A car is a convenient way to travel around in France. Roads are very well maintained and the French road network includes 4960 miles of motorways (many with tolls) which link Paris and the main provincial towns and cities.

The French motorways are a delight to drive on, as they are all relatively new and incredibly well maintained. They are usually expensive and the locals prefer to avoid them and stick to the national routes. One leg of a motorway is often 1.50 euros no matter how short. To give you an indication, the toll from Paris to Tours is about 26 euros one way for a journey of about 2.5 hours.

If you want an up to date break down of the tolls on any trip log onto the Michelin website and it will calculate the current tolls for you. Beware they really do add up quickly.

The motorways are fast efficient way to travel and once you are on them they are easy to navigate. The speed limits on motorways are 130 kilometres in fine weather and 110 in the rain. Beware the gendarmes usually hang out around the exits with their speed cameras catching unsuspecting motorists as they fly past. If you must speed on a motorway do not do it under an exit bridge.

The gendarmes also like the long viaducts, which span huge valleys. Typically the speed limit is reduced to 90 kilometres per hour because of the huge winds at those altitudes. The gendarmes catch out many unsuspecting motorists at the far side of these huge high bridges.

Lorries, trucks or HGVs (Camions in French) are not permitted to drive on the motorways on Sundays. The exits from the motorways often bank incredibly hard and when they say 30 kilometres per hour for the exit, it is a fair indication and should not be ignored.

If you have the time it is lovely travelling along the national routes and not just hurtling past all of the countryside on the motorway. It is easy to get stuck behind lorries and extra wide vehicles.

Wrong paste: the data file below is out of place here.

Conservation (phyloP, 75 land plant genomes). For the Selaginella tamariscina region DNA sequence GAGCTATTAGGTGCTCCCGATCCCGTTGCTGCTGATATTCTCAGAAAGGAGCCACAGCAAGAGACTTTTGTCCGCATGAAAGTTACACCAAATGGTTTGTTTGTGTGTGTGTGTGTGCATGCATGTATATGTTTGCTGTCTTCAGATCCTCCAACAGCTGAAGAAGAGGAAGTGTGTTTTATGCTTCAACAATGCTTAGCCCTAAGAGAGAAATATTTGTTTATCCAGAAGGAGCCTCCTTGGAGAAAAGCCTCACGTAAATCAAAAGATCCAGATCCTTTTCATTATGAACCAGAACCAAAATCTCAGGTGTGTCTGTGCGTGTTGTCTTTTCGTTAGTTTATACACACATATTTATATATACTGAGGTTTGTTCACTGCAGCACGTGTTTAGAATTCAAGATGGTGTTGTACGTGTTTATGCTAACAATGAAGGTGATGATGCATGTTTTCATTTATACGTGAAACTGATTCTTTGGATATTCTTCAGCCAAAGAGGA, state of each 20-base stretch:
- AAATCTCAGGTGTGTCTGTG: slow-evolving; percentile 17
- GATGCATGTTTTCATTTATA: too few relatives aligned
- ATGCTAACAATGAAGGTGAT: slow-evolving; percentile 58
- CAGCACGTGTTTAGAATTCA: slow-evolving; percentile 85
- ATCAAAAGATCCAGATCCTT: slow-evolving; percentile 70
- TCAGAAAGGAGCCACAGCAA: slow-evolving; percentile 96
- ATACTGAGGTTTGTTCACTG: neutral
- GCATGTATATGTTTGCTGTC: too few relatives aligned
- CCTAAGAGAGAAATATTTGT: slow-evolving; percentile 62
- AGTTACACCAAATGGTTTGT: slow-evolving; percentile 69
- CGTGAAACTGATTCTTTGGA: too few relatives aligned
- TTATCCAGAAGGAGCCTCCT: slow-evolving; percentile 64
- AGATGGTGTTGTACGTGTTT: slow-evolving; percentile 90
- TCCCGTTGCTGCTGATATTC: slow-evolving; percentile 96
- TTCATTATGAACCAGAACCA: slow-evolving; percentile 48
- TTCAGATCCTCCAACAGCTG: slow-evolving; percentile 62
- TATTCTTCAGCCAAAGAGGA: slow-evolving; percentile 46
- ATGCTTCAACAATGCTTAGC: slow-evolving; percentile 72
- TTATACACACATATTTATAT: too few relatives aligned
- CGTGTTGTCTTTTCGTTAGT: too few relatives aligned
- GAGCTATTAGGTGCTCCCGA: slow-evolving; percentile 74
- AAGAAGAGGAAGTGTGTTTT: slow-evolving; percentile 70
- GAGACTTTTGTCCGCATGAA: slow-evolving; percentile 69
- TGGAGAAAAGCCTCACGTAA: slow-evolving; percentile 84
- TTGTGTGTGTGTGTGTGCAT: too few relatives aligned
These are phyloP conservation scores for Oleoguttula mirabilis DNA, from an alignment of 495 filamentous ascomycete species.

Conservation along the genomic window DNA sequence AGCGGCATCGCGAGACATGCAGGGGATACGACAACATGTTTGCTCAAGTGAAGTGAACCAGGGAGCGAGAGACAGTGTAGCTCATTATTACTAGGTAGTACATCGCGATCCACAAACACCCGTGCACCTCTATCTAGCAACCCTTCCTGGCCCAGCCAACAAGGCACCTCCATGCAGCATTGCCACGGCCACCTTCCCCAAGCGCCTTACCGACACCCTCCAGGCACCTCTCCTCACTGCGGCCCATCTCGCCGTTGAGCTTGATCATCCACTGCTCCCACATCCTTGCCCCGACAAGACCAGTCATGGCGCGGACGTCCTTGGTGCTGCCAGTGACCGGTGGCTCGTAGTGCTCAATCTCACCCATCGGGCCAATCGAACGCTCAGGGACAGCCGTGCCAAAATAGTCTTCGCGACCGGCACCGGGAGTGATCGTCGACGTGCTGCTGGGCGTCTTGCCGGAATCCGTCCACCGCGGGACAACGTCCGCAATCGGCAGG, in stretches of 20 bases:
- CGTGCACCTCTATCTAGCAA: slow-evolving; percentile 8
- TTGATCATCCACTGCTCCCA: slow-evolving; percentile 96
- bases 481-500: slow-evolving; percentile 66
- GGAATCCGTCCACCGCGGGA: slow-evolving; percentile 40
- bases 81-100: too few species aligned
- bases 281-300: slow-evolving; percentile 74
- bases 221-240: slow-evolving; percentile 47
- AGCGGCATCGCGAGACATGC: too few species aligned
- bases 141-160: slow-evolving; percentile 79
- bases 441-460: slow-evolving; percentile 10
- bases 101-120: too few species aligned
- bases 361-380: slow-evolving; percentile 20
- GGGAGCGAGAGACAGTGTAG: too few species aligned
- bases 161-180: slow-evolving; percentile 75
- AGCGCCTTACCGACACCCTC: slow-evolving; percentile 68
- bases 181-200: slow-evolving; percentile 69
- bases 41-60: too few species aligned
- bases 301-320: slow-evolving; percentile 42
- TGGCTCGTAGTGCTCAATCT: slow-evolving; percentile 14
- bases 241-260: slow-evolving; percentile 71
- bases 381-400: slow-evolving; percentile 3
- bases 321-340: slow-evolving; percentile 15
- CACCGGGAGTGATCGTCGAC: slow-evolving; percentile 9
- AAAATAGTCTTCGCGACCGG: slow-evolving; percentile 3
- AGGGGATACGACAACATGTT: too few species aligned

If you are travelling on the national routes you have to be really careful about buying petrol or diesel on a Sunday. Almost every service station is closed on a Sunday (except those on Motorways) and all of the automatic petrol pumps do not accept international credit cards only French debit and credit cards.

It is easy to find yourself almost out of petrol at a pump unable to fill up on a Sunday because you only have foreign cards. This happened to me and luckily I was able to convince a lovely French man to put 60 euros of petrol in my car on his card in exchange for cash. If I had not happened upon this very sweet gentleman, I would have been sleeping in the car until Monday morning until the service station staff returned.

Permanent speed cameras are normally well signposted and are big rectangular boxes painted with bright fluorescent yellow and black diagonal stripes to warn you. The Michelin website also lists where these fixed speed cameras are on your journey and advises the speed limit at those locations.

The French are a very proud nation and avidly support their own automobile manufacturing industry. Accordingly there will be lots of Peugots and Citroens available to rent. Because France is such a large country being the size of Texas, lots of French have embraced diesel-powered cars for economic reasons.

Most people prefer manual to automatic diesels, as they are more responsive. The end result is that if you are from Australia, New Zealand or England and do not fancy driving a manual car and changing gears with your right hand whilst driving on the other side of the road, you need to book your automatic hire car early as they only have a few and they get booked out early especially in the height of summer.

Perhaps you may want to request your hire company to arrange an automatic car for you from a different depot. This is all possible, if you provide the hire car company with enough notice.

The minimum driving age in France is 18 years old.

A valid U.S. driver’s license is required for all U.S. citizens who drive in France. Minimum driving age is 18. Proof of insurance coverage is necessary; your license, insurance certificate, and vehicle registration may be requested along the way.

To rent a car in France you must be at least 20 years of age and have held a full driving license for at least a year. Insurance is obligatory. The main car rental companies have offices in all railway stations and airports, as well as in major city centers.

Car rentals in France can be costly; reserving a car in advance on the internet can mean significant savings if you reserve ahead for a minimum of days and pay in advance.